"Our responsibility to public safety is paramount and we are preparing for a number of possible public demonstrations and safety efforts," Antaramian and Miskinis said in a joint statement.
Those closest to Blake, including his parents, say Blake is a loving and devoted father who did not deserve what happened to him.
Three of his children -- ages 8, 5 and 3 -- witnessed the shooting and were "absolutely devastated" by what they saw, Crump said. Blake's oldest child was celebrating his birthday when his father was shot, Crump added.
"An unarmed Black man was sprayed with bullets by police. His children were watching. And once paralyzed by the gunshots, he was left handcuffed to a hospital bed," NAACP President Derrick Johnson said in a statement.
"Today’s announcement from Kenosha is shameful and disgusting, and only proves how much work still needs to be done," Johnson added. "This is far too familiar to the Black community."
During a protest in Kenosha on Aug. 25, three protesters were shot, two fatally, allegedly by a then-17-year-old Kyle Rittenhouse. The teenager, who is now 18, was arrested and charged with multiple counts, including first-degree intentional homicide in the death of Joseph Rosenbaum, 36, first-degree reckless homicide in the death of Anthony Huber, 26, and attempted first-degree intentional homicide in a shooting that left 22-year-old Gaige Grosskreutz wounded.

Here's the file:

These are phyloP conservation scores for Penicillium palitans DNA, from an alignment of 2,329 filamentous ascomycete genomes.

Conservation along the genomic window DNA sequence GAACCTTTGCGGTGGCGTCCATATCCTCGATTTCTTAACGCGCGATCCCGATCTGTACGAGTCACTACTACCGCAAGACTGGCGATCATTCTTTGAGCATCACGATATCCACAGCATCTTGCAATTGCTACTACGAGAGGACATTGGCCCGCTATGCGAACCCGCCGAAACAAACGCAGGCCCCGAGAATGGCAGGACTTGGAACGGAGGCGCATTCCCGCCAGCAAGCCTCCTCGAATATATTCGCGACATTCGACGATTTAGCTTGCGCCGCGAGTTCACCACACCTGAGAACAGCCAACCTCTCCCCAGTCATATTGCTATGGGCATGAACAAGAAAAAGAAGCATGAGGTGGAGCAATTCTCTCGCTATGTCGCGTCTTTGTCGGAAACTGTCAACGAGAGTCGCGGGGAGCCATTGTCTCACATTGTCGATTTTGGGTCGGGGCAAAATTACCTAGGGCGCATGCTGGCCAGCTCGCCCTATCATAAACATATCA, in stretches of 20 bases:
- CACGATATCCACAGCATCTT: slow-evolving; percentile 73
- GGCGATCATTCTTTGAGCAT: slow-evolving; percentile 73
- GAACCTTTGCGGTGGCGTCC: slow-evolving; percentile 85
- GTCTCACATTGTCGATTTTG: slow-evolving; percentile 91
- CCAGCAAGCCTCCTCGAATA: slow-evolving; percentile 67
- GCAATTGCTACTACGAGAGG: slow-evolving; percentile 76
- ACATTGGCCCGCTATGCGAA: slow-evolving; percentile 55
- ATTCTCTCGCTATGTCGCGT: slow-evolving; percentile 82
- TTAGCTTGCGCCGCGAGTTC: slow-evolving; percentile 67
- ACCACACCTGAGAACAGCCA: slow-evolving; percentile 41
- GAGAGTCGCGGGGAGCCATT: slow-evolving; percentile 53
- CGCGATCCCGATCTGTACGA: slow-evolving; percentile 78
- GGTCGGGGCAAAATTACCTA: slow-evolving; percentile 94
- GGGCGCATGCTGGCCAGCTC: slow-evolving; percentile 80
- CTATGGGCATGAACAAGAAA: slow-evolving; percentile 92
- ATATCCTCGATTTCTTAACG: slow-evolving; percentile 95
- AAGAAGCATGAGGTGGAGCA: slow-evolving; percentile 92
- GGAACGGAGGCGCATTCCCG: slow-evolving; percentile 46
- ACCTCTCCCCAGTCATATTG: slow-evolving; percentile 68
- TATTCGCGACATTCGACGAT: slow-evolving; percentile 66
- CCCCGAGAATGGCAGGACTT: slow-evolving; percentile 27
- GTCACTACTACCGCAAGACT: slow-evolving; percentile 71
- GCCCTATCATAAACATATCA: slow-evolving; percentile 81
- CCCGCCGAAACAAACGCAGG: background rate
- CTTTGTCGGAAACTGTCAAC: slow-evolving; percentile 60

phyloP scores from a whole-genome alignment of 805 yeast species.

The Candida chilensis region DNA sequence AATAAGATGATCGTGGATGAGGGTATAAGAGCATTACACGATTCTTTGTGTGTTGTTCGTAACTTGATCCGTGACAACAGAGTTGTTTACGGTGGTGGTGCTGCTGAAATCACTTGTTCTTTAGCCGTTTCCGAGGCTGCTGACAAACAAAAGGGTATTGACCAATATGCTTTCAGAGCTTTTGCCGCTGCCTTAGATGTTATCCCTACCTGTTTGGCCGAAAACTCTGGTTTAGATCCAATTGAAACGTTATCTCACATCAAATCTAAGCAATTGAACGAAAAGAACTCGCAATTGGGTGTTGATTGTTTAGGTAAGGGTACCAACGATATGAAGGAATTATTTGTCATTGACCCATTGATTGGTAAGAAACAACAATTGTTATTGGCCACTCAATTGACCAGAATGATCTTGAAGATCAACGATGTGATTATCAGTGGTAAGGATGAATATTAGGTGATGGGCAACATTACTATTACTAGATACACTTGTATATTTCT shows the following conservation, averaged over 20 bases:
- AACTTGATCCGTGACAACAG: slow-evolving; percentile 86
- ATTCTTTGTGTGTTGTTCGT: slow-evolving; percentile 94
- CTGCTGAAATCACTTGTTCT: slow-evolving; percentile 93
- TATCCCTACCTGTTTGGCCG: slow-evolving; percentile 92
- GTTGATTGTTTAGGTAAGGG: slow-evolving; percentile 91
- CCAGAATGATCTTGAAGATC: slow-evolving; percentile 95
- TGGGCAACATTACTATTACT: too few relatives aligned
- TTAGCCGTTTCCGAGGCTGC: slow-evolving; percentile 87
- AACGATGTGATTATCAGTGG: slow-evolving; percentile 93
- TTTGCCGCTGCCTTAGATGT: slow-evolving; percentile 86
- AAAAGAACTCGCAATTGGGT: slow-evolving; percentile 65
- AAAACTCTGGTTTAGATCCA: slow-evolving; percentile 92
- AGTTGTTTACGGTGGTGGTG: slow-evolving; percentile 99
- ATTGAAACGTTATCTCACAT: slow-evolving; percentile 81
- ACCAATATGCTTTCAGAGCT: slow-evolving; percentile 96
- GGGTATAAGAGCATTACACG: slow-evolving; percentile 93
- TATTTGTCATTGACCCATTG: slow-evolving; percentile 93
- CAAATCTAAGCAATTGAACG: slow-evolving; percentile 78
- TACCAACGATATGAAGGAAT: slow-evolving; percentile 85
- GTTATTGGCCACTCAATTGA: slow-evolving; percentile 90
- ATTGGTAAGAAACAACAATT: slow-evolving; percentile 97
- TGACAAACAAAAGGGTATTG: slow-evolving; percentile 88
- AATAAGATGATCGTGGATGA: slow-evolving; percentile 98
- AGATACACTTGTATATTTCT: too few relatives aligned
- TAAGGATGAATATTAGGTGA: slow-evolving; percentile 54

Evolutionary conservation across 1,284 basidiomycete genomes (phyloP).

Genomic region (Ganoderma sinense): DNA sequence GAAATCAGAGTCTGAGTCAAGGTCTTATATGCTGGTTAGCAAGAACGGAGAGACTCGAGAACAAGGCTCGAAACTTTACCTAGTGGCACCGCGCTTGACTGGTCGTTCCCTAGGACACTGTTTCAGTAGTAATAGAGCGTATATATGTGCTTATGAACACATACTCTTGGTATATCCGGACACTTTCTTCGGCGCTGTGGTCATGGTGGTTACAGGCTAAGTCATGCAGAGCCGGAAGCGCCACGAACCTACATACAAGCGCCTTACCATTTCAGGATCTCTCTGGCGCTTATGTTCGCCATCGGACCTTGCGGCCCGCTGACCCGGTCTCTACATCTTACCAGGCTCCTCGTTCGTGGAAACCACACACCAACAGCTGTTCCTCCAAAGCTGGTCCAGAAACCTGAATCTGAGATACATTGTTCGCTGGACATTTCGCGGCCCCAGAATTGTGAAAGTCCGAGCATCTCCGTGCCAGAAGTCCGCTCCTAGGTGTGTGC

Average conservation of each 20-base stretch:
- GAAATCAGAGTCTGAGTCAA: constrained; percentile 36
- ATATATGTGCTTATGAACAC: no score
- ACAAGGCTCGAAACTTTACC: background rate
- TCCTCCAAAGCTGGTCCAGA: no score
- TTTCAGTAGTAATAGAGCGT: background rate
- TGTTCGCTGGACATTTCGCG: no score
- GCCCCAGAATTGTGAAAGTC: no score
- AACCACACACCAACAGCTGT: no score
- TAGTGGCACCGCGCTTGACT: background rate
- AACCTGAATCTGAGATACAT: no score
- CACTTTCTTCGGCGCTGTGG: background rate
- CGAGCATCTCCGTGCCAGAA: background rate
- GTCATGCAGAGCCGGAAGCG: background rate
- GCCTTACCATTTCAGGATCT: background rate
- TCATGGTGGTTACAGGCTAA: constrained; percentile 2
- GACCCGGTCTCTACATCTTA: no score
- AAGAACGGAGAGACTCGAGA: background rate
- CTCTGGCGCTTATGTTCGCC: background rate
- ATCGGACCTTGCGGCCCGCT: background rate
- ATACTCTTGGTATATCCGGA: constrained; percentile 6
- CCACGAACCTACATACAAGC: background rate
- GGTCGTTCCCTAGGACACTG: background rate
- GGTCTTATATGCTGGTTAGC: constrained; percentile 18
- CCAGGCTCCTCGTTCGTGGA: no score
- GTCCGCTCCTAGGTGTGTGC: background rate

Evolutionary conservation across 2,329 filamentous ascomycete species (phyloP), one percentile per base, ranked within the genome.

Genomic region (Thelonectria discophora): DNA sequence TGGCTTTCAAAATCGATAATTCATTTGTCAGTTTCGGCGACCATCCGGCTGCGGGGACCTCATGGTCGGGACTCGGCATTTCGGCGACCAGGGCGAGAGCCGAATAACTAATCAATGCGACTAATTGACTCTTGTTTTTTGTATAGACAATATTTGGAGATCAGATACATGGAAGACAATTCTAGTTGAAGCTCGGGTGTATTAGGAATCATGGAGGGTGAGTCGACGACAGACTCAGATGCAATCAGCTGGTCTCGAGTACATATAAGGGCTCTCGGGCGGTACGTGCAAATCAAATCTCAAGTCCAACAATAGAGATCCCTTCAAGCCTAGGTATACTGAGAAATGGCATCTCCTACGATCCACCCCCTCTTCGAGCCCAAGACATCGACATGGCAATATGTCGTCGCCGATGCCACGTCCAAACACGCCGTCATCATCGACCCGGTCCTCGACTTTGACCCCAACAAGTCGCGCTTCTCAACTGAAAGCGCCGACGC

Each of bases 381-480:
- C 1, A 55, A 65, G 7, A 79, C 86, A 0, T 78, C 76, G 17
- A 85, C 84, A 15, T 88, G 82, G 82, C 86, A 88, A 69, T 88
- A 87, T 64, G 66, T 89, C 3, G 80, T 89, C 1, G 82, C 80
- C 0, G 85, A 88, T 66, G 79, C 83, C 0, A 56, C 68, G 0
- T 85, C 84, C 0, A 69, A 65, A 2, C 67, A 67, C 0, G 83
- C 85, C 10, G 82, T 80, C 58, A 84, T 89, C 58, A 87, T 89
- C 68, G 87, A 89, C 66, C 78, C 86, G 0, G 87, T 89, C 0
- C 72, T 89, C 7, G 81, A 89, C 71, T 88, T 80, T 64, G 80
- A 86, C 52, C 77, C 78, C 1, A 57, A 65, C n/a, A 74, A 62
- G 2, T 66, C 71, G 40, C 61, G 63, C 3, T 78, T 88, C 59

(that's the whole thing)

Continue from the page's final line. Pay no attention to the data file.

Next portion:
Following a Dec. 3 preliminary hearing, Rittenhouse was ordered to stand trial on the charges. His lawyers claim he opened fire with an AR-15 rifle in self-defense and cited multiple videos they say show him being chased and attacked by protesters.
He was arraigned on Tuesday in Kenosha County Circuit Court. Rittenhouse pleaded not guilty to the charges.